In order to maintain the religious roots upon which Dwight Hall was founded, in 1987 the position of the Reverend John G. Magee Fellowship was established to provide a forum for spiritual discussions and a link between students of faith and the activities of the Hall.


Dwight Hall's longstanding tradition of public service and social justice has reflected the varying concerns of students throughout the years. Groups have constantly been created and phased out, in response to student interest and community needs, with a current emphasis on mentoring and education, hunger and homelessness, and labor issues.

Yale in China

Yale-in-China was a mission founded in 1901, which helped found a middle school and college in Changsha, the capital of the Hunan province. It quickly spread to other cities and programs, including a hospital and medical school. It became an entity separate from Dwight Hall as it continued to expand. Yale-in-China is still in existence today at the first Changsha location, where the middle school is named Yali, after Yale.

Yale Hope Mission and YHHAP

The Yale Hope Mission was founded in 1907 as a service to homeless and alcoholic men. It secured its own building, and undergraduates would serve soup and work to provide a Christian mission to these men. It continued to provide service throughout the Depression. When HOPE ceased to exist, the endowment was given to Dwight Hall, which helped Columbus House continue HOPE's work. Today, the Yale Hunger and Homelessness Action Project (YHHAP), addresses homelessness in New Haven through advocacy, awareness-raising efforts and service programs.

Peace Movement of the 1930's

The most prominent issue that students in Dwight Hall concerned themselves with in the 1930s was the Peace Movement, as they intently followed the rise of fascism in Europe. Starting in April 1933, students organized an annual one-hour strike, called the Peace Strike, to raise consciousness about the Peace Movement. Dwight Hall joined the Fellowship of Reconciliation, an international Christian pacifist group, as well as the Oxford Pledge, whereby thousands of students both nationally and internationally pledged never to fight in any war. By the time the United States entered World War II, this movement had very few advocated, and student interest steered away from activism towards service.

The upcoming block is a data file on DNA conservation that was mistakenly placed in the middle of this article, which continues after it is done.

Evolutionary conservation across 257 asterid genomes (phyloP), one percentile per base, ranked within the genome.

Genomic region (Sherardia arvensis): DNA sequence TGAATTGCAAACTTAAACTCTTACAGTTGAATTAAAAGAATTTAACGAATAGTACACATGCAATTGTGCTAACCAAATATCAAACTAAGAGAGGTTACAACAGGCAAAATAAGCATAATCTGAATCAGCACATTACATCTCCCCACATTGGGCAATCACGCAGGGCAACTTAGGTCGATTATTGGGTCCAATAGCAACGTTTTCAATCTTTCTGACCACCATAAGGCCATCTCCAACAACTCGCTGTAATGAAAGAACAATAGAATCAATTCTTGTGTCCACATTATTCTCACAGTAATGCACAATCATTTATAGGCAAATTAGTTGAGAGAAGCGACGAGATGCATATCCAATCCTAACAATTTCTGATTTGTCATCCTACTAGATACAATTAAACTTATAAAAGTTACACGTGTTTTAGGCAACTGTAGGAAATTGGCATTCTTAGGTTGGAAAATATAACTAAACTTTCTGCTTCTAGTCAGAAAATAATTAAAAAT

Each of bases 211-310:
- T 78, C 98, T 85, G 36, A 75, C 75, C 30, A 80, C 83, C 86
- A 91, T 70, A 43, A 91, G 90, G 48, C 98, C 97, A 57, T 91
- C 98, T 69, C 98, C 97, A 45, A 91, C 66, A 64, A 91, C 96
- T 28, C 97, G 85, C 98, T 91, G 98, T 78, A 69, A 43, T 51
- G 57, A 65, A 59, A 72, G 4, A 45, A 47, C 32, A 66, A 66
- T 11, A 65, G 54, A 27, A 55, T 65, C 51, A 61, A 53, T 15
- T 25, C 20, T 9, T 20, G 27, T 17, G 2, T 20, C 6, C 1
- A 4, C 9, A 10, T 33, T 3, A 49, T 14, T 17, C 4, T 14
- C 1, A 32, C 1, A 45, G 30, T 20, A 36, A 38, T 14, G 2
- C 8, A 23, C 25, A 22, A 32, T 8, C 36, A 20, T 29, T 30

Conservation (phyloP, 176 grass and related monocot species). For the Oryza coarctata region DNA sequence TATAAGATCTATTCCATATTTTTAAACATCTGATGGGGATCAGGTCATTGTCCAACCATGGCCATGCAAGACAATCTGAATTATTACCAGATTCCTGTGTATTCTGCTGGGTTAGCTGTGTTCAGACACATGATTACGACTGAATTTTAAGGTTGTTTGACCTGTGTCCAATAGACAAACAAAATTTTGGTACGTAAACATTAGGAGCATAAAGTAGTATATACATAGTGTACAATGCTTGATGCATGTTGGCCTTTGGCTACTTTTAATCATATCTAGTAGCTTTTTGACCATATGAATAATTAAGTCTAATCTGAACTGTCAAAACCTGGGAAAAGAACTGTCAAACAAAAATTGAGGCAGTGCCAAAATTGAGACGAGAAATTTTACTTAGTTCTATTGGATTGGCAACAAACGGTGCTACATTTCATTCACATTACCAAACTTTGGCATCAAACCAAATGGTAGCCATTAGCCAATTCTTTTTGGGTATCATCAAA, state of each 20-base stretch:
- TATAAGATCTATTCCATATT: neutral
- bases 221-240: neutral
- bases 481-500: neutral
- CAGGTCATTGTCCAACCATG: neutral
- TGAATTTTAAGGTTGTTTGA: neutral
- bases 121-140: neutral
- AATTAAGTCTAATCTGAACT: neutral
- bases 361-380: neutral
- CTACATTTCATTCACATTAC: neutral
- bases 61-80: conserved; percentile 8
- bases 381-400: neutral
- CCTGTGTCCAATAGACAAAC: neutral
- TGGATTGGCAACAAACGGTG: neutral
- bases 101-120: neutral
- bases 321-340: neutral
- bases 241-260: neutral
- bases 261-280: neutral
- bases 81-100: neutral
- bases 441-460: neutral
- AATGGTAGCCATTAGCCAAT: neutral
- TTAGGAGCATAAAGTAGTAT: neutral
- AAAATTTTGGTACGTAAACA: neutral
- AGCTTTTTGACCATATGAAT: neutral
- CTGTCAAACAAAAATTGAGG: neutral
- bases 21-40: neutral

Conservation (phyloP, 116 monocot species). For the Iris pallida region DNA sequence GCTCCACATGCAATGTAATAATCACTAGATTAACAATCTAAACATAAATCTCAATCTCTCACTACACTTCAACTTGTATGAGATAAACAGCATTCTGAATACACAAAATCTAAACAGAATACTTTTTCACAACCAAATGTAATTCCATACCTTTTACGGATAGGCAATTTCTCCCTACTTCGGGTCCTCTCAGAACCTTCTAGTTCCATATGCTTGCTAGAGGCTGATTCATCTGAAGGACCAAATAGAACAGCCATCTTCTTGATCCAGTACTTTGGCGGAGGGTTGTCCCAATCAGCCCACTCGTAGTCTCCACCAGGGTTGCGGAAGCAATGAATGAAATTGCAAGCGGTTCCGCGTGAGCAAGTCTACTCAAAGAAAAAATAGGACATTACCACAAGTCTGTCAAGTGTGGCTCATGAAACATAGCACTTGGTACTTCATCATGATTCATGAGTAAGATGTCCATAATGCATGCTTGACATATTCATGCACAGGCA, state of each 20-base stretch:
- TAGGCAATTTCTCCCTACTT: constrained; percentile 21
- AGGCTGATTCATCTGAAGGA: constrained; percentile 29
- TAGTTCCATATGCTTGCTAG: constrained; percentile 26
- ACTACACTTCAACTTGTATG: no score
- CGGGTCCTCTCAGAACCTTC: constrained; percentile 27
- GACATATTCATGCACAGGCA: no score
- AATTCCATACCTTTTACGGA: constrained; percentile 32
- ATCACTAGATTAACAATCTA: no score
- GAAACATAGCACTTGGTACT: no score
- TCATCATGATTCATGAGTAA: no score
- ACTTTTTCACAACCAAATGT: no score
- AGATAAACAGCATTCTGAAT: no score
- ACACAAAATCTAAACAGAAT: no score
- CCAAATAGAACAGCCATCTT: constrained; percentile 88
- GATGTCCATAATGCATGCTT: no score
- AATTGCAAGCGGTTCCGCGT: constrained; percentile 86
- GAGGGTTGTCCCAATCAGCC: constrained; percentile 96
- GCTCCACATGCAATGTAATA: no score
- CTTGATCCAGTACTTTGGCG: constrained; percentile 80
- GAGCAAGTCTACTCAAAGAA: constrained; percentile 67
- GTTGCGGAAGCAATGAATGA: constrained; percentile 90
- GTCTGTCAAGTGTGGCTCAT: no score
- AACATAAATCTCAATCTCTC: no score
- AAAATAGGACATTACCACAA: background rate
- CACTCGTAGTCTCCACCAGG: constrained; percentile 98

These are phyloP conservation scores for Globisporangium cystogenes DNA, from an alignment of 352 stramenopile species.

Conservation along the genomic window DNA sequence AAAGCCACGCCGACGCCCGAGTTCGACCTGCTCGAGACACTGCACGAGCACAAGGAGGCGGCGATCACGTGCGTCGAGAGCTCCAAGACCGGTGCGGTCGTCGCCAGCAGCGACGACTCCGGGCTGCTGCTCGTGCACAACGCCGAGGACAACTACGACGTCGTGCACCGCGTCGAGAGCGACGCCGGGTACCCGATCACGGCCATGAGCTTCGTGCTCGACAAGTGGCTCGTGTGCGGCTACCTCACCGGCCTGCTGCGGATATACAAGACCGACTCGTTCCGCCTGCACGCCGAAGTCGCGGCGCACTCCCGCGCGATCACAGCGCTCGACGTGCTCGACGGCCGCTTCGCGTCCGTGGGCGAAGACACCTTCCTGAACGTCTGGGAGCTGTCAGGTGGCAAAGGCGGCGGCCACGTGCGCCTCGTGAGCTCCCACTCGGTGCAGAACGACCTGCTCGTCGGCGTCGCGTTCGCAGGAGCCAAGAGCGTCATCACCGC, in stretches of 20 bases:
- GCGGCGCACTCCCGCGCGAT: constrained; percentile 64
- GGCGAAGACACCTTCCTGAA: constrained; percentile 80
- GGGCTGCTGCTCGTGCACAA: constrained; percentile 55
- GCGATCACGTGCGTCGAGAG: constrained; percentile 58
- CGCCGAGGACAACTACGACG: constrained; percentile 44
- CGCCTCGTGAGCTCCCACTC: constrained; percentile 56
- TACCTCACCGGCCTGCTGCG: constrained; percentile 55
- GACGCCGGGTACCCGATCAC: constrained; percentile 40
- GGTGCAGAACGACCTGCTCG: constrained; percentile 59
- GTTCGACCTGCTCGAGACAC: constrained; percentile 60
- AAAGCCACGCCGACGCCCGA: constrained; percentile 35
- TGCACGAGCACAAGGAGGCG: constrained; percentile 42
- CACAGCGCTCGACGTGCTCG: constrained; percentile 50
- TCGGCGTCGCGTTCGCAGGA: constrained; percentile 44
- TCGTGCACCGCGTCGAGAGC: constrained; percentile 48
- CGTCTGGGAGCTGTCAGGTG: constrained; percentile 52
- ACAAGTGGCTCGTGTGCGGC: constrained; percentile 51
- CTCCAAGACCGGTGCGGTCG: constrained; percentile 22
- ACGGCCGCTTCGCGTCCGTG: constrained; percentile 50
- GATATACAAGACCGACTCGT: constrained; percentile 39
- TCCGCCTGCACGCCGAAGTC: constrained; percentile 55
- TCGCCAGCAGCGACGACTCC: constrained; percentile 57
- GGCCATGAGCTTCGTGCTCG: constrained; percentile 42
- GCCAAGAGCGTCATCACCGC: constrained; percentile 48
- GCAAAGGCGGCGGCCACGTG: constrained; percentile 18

Civil Rights Movement & Draft Resistance -- 1960s

Student activism increased nationwide in the 60s, and Dwight Hall students were active in the Civil Rights Movement from its inception, organizing the Freedom Ride buses to the south. Dwight Hall also provided draft resistance counselors during the Vietnam War.

Black Power -- 1970s

Dwight Hall played a key role in defusing campus and community outrage over the Black Panther trials. [As] It became the neutral place where all factions involved - from the New Haven Panther Defense Committee to the FBI - could communicate with one another, and Dwight Hall was in large part responsible for the peaceful outcome of events.

Feminist Movement - 70s

The acceptance of women at Yale changed the face of Dwight Hall, as an entirely new range of programs emerged raising consciousness over women's rights. This led to the creation of the Yale Women's Center, as well as groups concerned specifically with the education and mentoring of young girls.

Environmental Movement - 70s

Dwight Hall students launched the Connecticut Fund for the Environment in 1978, in reaction to the Connecticut governor's campaign to relax state environmental laws and the firing of attorneys who worked for the Connecticut Department of Environmental Protection. Immediate student success involved receiving an anonymous gift of $25,000 which allowed them to rent office space and hire their first full time attorney. The Yale Student Environmental Coalition (YSEC) grew out of this burst of energy, and is today the umbrella organization for all environmental groups at Yale.

Anti-Apartheid Movement - 80s

In the 80s, the student-led anti-apartheid campaign resulted in the University's divestment of South African holdings.

National Campus Service Movement - 80s

Dwight Hall served as a model for other campuses in the national service movement. With a national reputation of enabling student action, it attracted the founder of Campus Outreach Opportunity League (COOL), who found support and a home in Dwight Hall, to start a new organization committed to reviving college students' idealism by building a national base of student-run service programs on campuses around the country.

Corporate Reform - 90s and Today

In response to workers' struggles and the need for fair labor practices locally and globally, students are actively engaged in the movements against sweatshops and for corporate reform as well as socially responsible investing.